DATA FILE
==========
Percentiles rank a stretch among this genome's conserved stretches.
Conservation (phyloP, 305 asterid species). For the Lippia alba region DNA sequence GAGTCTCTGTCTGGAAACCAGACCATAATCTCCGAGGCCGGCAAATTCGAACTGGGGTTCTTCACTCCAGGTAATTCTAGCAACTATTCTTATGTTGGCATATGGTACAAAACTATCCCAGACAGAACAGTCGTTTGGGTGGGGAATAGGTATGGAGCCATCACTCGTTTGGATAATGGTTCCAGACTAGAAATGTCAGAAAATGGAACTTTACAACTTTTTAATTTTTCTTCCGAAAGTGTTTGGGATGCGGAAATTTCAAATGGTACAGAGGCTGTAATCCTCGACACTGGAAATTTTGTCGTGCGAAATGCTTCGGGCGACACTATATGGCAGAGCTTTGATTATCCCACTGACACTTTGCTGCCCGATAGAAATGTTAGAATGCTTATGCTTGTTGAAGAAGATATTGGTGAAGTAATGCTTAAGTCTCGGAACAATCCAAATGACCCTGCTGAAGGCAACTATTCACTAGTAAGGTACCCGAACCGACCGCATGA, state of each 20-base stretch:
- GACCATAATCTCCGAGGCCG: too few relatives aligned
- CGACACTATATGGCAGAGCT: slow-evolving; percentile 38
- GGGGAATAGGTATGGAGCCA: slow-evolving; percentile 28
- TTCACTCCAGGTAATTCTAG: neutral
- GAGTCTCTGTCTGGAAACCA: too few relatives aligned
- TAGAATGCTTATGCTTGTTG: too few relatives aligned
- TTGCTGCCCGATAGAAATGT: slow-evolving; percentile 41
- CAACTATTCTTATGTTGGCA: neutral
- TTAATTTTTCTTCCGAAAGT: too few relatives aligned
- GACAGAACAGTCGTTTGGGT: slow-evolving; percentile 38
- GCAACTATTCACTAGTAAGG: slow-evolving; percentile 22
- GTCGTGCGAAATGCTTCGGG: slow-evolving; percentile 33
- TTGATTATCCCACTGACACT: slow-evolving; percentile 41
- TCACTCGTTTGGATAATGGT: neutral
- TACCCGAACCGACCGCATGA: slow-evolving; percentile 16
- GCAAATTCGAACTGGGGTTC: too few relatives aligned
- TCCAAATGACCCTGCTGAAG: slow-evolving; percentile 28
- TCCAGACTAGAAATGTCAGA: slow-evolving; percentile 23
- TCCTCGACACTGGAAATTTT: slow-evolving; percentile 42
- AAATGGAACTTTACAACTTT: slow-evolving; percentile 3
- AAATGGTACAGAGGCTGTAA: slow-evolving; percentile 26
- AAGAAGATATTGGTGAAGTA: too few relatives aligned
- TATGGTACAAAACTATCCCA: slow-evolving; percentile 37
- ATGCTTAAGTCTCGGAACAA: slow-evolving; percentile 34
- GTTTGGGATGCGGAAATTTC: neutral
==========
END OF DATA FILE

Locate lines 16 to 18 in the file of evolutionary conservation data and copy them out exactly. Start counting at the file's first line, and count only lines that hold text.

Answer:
- TCACTCGTTTGGATAATGGT: neutral
- TACCCGAACCGACCGCATGA: slow-evolving; percentile 16
- GCAAATTCGAACTGGGGTTC: too few relatives aligned